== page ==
Colm Toibin, Miroslav Penkov and Julia Leigh
This past Saturday, Colm Tóibín moderated a discussion on mentorship as part of the PEN World Voices Festival of International Literature.
The panel comprised current mentors Michael Ondaatje and Jennifer Tipton, former mentor Peter Sellars, current protégé Miroslav Penkov and former protégé Julia Leigh, who talked about their experiences in the Rolex Mentors and Protégés program.
In his opening remarks, Tóibín shared these two anecdotes from Irish literary history.
…There are other cases where the mentoring seems to end before it had indeed started.
The Irish poet WB Yeats and his associate Lady Gregory sought to help the young James Joyce in every way, Joyce responded by biting the hand.
He told Yeats that Yeats was too old, and there was nothing he could do for him. It was Yeats who was seeking to mentor.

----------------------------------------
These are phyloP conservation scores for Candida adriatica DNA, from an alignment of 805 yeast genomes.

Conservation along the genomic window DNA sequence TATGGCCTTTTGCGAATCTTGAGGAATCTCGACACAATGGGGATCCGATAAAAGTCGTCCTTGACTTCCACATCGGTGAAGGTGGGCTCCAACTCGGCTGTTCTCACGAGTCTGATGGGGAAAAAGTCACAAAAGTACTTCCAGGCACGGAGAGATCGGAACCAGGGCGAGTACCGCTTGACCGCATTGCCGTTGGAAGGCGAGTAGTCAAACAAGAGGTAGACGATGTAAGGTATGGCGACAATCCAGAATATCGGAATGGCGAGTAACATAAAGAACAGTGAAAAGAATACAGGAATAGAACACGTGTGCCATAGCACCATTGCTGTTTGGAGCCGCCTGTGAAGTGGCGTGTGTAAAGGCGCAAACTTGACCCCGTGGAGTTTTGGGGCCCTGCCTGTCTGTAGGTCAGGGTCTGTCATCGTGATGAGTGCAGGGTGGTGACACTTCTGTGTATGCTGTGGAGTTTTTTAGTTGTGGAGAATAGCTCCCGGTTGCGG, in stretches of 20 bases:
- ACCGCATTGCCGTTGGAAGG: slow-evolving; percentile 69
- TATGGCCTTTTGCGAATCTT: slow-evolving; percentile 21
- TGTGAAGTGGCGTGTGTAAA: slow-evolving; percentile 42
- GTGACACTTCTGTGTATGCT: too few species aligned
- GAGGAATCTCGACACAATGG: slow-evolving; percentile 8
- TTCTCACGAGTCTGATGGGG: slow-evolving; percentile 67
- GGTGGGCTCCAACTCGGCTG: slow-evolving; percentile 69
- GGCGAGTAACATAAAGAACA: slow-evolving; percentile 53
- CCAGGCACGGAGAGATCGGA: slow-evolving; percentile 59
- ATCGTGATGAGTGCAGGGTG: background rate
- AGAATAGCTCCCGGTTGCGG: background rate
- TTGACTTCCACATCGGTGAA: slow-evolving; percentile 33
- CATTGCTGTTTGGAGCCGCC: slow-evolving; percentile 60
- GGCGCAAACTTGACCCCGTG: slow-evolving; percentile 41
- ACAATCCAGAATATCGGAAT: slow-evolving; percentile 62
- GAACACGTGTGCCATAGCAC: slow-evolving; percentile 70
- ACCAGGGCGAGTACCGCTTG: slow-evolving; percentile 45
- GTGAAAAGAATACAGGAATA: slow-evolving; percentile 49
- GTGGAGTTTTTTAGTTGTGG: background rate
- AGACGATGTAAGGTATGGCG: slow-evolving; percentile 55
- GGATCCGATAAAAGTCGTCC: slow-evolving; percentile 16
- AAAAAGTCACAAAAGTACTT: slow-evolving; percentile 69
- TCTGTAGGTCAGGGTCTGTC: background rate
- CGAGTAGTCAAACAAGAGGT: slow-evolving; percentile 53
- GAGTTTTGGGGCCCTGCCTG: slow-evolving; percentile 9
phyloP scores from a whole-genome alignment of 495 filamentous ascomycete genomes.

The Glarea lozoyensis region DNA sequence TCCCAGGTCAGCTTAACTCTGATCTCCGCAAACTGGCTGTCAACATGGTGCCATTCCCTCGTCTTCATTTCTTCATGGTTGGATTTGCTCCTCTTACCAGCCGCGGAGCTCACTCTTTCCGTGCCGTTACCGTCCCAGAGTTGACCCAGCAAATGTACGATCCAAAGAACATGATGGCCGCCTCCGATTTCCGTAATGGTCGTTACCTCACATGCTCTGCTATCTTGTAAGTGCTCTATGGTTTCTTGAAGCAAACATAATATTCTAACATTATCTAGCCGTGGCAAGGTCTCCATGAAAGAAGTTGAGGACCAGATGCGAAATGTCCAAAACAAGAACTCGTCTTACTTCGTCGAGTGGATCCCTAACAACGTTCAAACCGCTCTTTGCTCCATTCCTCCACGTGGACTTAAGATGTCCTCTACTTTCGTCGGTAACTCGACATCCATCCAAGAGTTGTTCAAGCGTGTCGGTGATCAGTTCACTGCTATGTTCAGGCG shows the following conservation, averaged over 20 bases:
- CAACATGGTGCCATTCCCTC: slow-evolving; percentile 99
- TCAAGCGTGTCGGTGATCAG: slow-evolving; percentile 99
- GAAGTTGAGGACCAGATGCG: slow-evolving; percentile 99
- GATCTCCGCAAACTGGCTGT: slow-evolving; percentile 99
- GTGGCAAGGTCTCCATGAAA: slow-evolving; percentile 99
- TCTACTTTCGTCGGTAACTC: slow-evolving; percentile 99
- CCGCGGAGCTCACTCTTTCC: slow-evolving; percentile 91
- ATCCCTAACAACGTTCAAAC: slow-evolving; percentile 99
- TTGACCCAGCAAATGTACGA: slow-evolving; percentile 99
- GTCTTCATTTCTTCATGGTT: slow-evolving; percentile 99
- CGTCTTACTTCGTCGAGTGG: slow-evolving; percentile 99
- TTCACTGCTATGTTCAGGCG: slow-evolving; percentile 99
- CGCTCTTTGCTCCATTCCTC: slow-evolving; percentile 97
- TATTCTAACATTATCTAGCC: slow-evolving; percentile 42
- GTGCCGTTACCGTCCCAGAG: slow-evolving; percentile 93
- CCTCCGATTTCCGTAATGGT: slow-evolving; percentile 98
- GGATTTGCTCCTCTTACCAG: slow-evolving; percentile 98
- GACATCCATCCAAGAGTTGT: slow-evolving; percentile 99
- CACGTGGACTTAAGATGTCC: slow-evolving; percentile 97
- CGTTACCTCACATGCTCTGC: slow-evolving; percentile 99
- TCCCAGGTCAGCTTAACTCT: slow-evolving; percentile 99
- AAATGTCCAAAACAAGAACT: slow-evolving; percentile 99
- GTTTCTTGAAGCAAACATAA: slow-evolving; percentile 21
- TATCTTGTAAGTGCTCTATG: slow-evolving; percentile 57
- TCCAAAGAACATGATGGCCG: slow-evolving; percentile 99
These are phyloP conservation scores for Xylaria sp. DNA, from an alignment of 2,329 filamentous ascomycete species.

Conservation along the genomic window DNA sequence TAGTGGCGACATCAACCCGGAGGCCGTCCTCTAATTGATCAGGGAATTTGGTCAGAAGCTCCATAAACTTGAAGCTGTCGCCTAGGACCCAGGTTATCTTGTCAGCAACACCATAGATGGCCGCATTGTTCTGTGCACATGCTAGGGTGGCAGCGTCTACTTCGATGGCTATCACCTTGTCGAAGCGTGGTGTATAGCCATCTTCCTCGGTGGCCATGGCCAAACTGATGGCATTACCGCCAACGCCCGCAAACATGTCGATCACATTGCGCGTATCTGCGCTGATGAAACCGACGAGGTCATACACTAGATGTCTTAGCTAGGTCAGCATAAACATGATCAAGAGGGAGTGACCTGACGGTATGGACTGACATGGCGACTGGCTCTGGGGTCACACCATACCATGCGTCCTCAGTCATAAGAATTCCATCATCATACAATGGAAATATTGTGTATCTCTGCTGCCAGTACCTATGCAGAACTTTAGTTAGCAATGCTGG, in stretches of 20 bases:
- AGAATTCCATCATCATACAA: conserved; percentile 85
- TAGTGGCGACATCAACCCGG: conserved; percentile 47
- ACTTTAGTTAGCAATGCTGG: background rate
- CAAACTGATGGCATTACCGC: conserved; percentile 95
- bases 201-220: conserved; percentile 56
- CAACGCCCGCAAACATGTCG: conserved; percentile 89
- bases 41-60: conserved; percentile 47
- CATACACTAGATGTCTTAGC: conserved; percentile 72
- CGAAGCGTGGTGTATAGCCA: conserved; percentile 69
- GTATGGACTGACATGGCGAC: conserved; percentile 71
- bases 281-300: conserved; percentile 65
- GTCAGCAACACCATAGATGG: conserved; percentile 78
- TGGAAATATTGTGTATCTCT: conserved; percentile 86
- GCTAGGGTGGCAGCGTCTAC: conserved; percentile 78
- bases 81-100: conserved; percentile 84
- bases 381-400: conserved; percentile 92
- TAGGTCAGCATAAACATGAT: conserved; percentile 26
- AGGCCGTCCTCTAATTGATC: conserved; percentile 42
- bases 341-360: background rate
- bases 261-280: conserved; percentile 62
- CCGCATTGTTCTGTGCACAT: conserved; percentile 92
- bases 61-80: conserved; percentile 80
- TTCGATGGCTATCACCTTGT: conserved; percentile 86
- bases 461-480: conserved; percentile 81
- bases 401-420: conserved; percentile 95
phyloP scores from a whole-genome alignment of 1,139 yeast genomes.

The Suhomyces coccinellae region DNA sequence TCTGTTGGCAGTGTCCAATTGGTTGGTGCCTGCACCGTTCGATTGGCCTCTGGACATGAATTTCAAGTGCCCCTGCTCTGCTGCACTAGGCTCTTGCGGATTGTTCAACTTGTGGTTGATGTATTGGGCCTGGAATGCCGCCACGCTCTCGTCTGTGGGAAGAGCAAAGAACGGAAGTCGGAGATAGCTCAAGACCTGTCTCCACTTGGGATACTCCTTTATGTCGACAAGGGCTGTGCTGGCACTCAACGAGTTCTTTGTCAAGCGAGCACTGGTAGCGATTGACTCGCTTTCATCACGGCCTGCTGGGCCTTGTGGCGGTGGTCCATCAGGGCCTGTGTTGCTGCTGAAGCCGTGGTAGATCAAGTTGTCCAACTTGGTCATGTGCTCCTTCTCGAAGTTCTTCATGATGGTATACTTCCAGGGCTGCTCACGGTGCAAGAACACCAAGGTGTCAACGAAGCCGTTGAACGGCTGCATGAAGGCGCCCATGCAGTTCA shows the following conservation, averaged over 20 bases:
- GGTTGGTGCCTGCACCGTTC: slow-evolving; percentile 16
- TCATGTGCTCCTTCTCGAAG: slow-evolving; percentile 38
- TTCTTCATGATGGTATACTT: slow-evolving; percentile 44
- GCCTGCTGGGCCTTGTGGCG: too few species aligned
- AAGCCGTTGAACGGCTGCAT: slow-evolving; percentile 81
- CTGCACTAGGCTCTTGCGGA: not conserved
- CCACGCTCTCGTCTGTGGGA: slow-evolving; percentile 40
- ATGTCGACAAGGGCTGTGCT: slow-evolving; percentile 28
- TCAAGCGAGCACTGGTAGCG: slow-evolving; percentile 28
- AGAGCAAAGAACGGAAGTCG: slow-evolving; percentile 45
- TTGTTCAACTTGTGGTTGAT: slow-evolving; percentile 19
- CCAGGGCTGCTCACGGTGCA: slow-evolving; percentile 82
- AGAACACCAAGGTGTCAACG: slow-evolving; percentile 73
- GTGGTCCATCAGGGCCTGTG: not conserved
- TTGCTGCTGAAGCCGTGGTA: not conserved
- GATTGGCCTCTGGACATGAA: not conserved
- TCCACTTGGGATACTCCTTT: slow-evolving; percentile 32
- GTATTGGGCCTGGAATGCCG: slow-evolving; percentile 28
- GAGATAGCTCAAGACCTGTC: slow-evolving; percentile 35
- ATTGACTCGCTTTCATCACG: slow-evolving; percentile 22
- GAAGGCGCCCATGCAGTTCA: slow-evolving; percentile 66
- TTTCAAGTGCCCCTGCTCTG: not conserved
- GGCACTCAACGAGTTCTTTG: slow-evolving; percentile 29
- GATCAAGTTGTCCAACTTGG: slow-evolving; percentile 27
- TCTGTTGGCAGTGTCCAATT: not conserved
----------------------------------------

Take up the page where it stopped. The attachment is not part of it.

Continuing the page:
Joyce was grateful then when Lady Gregory found him work reviewing books for a newspaper.
He was so grateful that his first review was a collection of folk tales, edited and collected by Lady Gregory herself. In these stories, Joyce wrote in his review, he found evidence of senility.
But perhaps the most moving version of a mentorship is that between James Joyce himself and the young Samuel Beckett who became part of Joyce’s Paris circle in the early 1930s as Joyce was working on Finnegan’s Wake, his last masterpiece.
In those years, Beckett learned about Joyce’s single-mindedness, his dedication, his belief in the work itself and the autonomy of the imagination.
By the end of the decade, Beckett had learned enough about Joyce’s wish to totalize, to use maximum means towards his goal, for Beckett to realize his own tone would always be minimal, that he would thrive, or perhaps suffer is a better word, in a realm of lesses, he had learned enough from Joyce to know how to go his own way, and maybe that is one of the primary functions of the mentor.